Some people believe you shouldn’t speak ill of the dead. Others say you can, but not too soon. My rule is that when it comes to public figures with influence, criticizing them the day they die is justified, and often preferable.
I view post-mortem legacies like concrete, in that there’s a limited time before they dry up, no longer likely to be altered. I won’t be able to revise how the late journalist Christie Blatchford’s legacy settles, but I’d like to at least try to scratch in a few words before it does.
I won’t go into every detail of Blatchford’s career, as I assume you’ve read many of them already. The National Post, the Globe and Mail and the Toronto Star alone have published more than 20 articles about Blatchford since her death. Meanwhile, powerful figures at all levels in Canada have gone out of their way to release some sort of statement, including, but not limited to: Prime Minister Justin Trudeau; Governor General Julie Payette; Ontario Premier Doug Ford, and former premiers Kathleen Wynne and Bob Rae; Ontario NDP leader Andrea Horwath; Conservative Party leader Andrew Scheer; Toronto Mayor John Tory; Toronto Police Chief Mark Saunders; the Canadian Army, their commander and the Royal Canadian Military Institute; several current and former members of parliament, including Erin O’Toole, Maxime Bernier, Peter MacKay and Bill Morneau.
These statements include words such as “iconic,” “trailblazer,” “courageous” and “feisty.” Tory went so far as to say, “Today, we are all mourning the death of Christie Blatchford.” If Tory bothered to look beyond corporate media publications, politicians and the Twitter accounts of prominent journalists, he’d know he was wrong. We are not all mourning.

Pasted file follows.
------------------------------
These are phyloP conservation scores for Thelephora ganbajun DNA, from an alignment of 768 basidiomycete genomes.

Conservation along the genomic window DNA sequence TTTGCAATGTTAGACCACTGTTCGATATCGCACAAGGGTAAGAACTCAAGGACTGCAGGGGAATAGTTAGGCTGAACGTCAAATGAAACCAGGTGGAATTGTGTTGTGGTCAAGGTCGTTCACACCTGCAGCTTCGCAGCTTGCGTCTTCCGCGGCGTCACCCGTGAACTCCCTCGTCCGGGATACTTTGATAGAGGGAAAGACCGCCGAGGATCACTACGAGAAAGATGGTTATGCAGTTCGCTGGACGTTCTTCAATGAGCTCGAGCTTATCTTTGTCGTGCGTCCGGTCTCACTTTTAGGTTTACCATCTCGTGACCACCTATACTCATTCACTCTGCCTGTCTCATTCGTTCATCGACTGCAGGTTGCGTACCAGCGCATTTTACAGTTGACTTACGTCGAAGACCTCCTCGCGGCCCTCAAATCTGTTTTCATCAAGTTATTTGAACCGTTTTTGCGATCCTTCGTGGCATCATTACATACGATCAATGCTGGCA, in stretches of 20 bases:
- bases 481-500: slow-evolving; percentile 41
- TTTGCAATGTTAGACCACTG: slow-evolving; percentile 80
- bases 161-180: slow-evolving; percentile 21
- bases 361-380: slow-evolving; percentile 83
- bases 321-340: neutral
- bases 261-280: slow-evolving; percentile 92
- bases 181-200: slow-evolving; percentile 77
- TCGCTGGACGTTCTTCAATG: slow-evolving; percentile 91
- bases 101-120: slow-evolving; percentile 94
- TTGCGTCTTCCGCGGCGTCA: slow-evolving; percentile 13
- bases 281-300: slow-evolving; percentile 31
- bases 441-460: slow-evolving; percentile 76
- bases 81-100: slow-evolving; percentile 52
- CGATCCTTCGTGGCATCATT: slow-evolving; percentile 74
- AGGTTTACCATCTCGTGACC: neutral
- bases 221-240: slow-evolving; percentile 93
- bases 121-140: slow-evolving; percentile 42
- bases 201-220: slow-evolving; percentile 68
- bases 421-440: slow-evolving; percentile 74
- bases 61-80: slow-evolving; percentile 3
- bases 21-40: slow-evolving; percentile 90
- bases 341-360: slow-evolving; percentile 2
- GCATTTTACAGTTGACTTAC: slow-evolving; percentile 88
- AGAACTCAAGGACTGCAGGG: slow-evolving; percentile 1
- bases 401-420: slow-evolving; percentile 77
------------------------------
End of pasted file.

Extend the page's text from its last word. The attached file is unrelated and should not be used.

Glen Canning, the father of Rehtaeh Parsons, a victim of an alleged sexual assault that Blatchford reported on, wrote, “Three weeks after Rehtaeh’s death, Blatchford wrote an article that reads like it was written by the cop who fucked her case up. Rehtaeh died under a mountain of victim blaming and slut shaming. Three weeks after we laid her to rest it happened all over again, thanks to Christie Blatchford.”
Writer Anthony Oliveira said, “Many writers sabotaged the progress of queer rights in Canada, but most did so with a mask of dispassion and indifference. Christie Blatchford did it with cruelty, contempt, and open, malicious ridicule of the most vulnerable and exposed.”
University of Toronto professor Rinaldo Walcott wrote, “I have nothing nice or good to say about her anti-Black racism, her hatred of queer people and her shilling for the most extreme forms of white supremacy.”
Comedian and writer Ryan McMahon said, “In death we lose the physical presence of a person, often their spirit lingers and can be felt long after their body succumbs. The spirit [Christie Blatchford] leaves behind won’t be missed by me and many other Indigenous folks. May that spirit travel quickly & leave no trace.”
Unlike much of the parade of platitude-spouting mourners, the statements above come from people focusing on Blatchford’s actual record.
Here are just a few examples of Blatchford’s work, for which, according to Toronto Life, she was paid $250,000 in 2011 and likely more in the years to follow.
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